M7 Roho's sumo so far has been just plain lazy. I can already tell you that he's of the mindset that he can just show up and win this low in the ranks. Not so today against M6 Kakizoe, who neither secured morozashi nor touched Roho's belt from the tachi-ai; rather, he used a left arm in Roho's right pit to just force him to the side and down. This was yet another case of Roho not being prepared and underestimating his opponent. Kakizoe will be thrilled to take his 2-0 record home to the new missus, who sounds like a real bruiser. Wonder who wears the pants in that family? Roho should be ashamed at his 0-2 start.

M7 Kokkai used another smashing tachi-ai today against M6 Takamisakari to stand him straight up (course, who doesn't stand Takamisakari straight up at the charge?) leading with a right paw to the throat. The Cop quickly recovered, but Kokkai greeted him with a deep right inner grip secured at the back of Takamisakari's belt. Normally, you don't want to see Kokkai fight at the belt, but his grip was so powerful, he was able to drive his opponent back with some force. Takamisakari tried to grab that uwate over the top as he retreated, and then he went for that desperate counter ottsuke at the tawara, but in the process his left leg gave out and he hit the dirt a split second before Kokkai belly-flopped to the clay himself. Regardless of how ugly it's been, Kokkai is a swell 2-0 while Takamisakari remains winless.

M9 Tochinonada looked for his usual left inner grip from the tachi-ai, but M8 Tamanoshima's charge had too much pop, and as Tochinonada lowered his head in an attempt for force his way in close, Tamanoshima executed a perfect pull down of his compromised opponent. Both rikishi are 1-1.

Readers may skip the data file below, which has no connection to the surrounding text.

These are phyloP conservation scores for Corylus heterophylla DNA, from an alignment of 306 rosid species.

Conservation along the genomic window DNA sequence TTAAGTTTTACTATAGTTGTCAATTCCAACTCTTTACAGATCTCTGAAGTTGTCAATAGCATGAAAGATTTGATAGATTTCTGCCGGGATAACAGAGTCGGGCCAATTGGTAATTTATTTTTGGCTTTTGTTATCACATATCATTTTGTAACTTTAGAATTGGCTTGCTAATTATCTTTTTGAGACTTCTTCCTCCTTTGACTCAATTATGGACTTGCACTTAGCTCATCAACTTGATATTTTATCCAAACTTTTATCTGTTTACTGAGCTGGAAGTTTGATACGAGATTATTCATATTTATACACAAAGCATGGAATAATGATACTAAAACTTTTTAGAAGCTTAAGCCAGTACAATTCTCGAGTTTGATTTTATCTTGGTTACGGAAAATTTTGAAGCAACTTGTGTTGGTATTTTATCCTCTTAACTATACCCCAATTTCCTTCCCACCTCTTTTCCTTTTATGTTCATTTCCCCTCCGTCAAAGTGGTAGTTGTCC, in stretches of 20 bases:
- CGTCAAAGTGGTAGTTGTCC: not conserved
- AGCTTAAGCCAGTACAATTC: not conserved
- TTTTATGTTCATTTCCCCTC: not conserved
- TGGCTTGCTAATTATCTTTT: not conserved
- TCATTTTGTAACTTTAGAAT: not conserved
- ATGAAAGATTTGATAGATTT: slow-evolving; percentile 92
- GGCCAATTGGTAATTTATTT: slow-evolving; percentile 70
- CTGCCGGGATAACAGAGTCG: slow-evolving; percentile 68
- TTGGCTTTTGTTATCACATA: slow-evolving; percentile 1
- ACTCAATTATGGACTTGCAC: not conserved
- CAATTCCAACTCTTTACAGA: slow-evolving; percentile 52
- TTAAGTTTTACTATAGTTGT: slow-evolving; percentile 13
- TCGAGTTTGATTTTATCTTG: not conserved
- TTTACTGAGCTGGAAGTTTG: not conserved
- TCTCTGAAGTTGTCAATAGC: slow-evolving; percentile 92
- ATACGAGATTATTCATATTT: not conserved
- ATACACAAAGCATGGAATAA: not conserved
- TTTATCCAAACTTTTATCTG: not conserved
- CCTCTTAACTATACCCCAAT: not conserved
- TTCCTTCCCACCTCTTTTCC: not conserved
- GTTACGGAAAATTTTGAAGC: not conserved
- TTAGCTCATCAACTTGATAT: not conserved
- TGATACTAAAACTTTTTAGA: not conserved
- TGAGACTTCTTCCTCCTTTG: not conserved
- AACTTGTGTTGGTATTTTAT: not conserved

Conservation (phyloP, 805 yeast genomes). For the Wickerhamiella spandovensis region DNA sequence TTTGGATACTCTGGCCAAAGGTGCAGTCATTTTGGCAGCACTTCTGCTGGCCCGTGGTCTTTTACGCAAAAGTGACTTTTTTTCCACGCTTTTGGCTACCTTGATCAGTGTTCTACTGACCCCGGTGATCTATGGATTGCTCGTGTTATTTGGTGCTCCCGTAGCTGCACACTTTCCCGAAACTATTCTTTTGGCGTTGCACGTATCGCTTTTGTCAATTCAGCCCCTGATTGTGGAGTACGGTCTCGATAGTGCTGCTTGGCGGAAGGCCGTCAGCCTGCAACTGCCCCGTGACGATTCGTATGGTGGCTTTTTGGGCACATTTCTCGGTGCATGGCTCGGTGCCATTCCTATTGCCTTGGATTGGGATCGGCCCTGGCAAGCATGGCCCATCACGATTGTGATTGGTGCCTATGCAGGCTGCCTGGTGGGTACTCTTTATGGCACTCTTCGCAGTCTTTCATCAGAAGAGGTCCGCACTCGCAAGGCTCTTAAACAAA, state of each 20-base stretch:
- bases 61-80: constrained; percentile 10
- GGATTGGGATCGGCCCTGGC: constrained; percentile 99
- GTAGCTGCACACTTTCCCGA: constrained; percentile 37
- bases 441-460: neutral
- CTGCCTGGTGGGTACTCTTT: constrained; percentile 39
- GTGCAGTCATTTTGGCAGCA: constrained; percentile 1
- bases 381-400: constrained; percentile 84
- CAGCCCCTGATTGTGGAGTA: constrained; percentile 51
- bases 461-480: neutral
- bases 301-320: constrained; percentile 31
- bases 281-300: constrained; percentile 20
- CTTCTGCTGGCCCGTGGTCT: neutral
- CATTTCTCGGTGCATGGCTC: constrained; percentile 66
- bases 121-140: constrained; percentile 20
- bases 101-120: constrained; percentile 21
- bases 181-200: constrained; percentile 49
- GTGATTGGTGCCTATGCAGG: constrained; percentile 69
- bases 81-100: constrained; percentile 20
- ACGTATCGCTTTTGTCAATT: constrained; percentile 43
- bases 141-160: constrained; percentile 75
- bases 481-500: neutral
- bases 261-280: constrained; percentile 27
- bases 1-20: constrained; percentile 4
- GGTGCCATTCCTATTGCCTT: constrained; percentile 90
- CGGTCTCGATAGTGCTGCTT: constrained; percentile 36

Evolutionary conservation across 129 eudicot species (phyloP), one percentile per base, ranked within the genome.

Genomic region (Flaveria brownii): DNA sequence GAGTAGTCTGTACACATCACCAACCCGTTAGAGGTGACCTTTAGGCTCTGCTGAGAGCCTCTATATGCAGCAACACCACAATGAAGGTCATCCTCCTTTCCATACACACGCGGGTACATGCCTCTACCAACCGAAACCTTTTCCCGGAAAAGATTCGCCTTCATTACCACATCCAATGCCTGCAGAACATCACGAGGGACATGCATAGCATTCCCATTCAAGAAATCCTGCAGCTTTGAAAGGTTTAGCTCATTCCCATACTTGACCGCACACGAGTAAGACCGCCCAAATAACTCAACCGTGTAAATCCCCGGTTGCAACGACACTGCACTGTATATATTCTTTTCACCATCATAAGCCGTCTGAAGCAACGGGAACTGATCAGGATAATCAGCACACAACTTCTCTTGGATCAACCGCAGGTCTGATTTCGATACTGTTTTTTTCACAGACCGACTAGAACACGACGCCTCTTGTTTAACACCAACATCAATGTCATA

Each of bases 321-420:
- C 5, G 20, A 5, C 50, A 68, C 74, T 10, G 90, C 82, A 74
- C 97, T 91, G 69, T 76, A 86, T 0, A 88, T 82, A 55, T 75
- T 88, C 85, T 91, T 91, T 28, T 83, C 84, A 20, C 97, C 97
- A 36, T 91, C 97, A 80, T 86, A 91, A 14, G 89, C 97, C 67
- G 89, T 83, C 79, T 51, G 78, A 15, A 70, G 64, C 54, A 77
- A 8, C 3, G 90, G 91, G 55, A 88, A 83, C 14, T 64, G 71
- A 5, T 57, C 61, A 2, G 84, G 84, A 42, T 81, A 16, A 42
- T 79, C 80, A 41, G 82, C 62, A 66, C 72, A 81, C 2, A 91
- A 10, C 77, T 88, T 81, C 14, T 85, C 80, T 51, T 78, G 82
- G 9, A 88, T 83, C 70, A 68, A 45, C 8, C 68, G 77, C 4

M8 Dejima was all business again today using his freight train charge to drive M9 Aminishiki back immediately from the tachi-ai, but as he usually does, the former Ozeki committed too early to the move and was nearly thrown down to the dirt with a well-timed right counter scoop throw form Aminishiki at the edge, but Dejima managed to keep his balance just enough to allow the retreating Aminishiki (0-2) to step out first. Dejima's 2-0, but look where that fast start got him last basho.

While it seems M11 Kakuryu has yet to really settle into a style in this division, his quickness is allowing him to survive. Today against M10 Tokitsuumi, the Mongolian used a few tsuppari at the tachi-ai but then focused on the belt grabbing an early left uwate that he would never relinquish. Where some rikishi would have relaxed with the grip and dug in, Kakuryu wisely kept Tokitsuumi (1-1) moving to the point where both rikishi found themselves at the straw with Kakuryu in the better position. It was an easy force-out from there for Kakuryu who was flawless today moving to 2-0.

M11 Iwakiyama is struggling mightily these days, so it was probably nice to see M10 Kasuganishiki across the starting lines. Iwakiyama (1-1) used a wicked left shoulder into his opponent's face at the charge followed by a perfectly-timed right paw to the jaw that completely threw Kasuganishiki's footing off balance causing him to slip to the dirt as he tried to plant his right foot exhibiting nicely that glass jaw of his. Kasuganishiki is 0-2.

M12 Yoshikaze repented from his tachi-ai yesterday and came out firing tsuppari into M13 Hakurozan's upper torso that kept the Russian at bay. The problem was Yoshikaze didn't commit himself to the push attack and left too much distance between himself and his opponent. Hakurozan countered with some lame, flat-footed pull attempts, but Yoshikaze's hesitance to commit to his oshi attack disabled him from capitalizing on his opponent's position. Finally, Yoshikaze abandoned the oshi attack and rushed in for moro-zashi, but before he could get firmly set, Hakurozan pivoted to his right unleashing a swift kotenage throw sending Yoshikaze to the dirt and a frustrating 0-2 mark. The move wouldn't have worked on a larger rikishi, but Hakurozan is now 2-0.

M14 Tosanoumi used a renewed oshi charge from the tachi-ai to keep M12 Ushiomaru away from his belt, and while Tosanoumi didn't drive Ushiomaru back, he flustered him to the point that he was easy pull down fodder after three seconds. Both dudes are 1-1.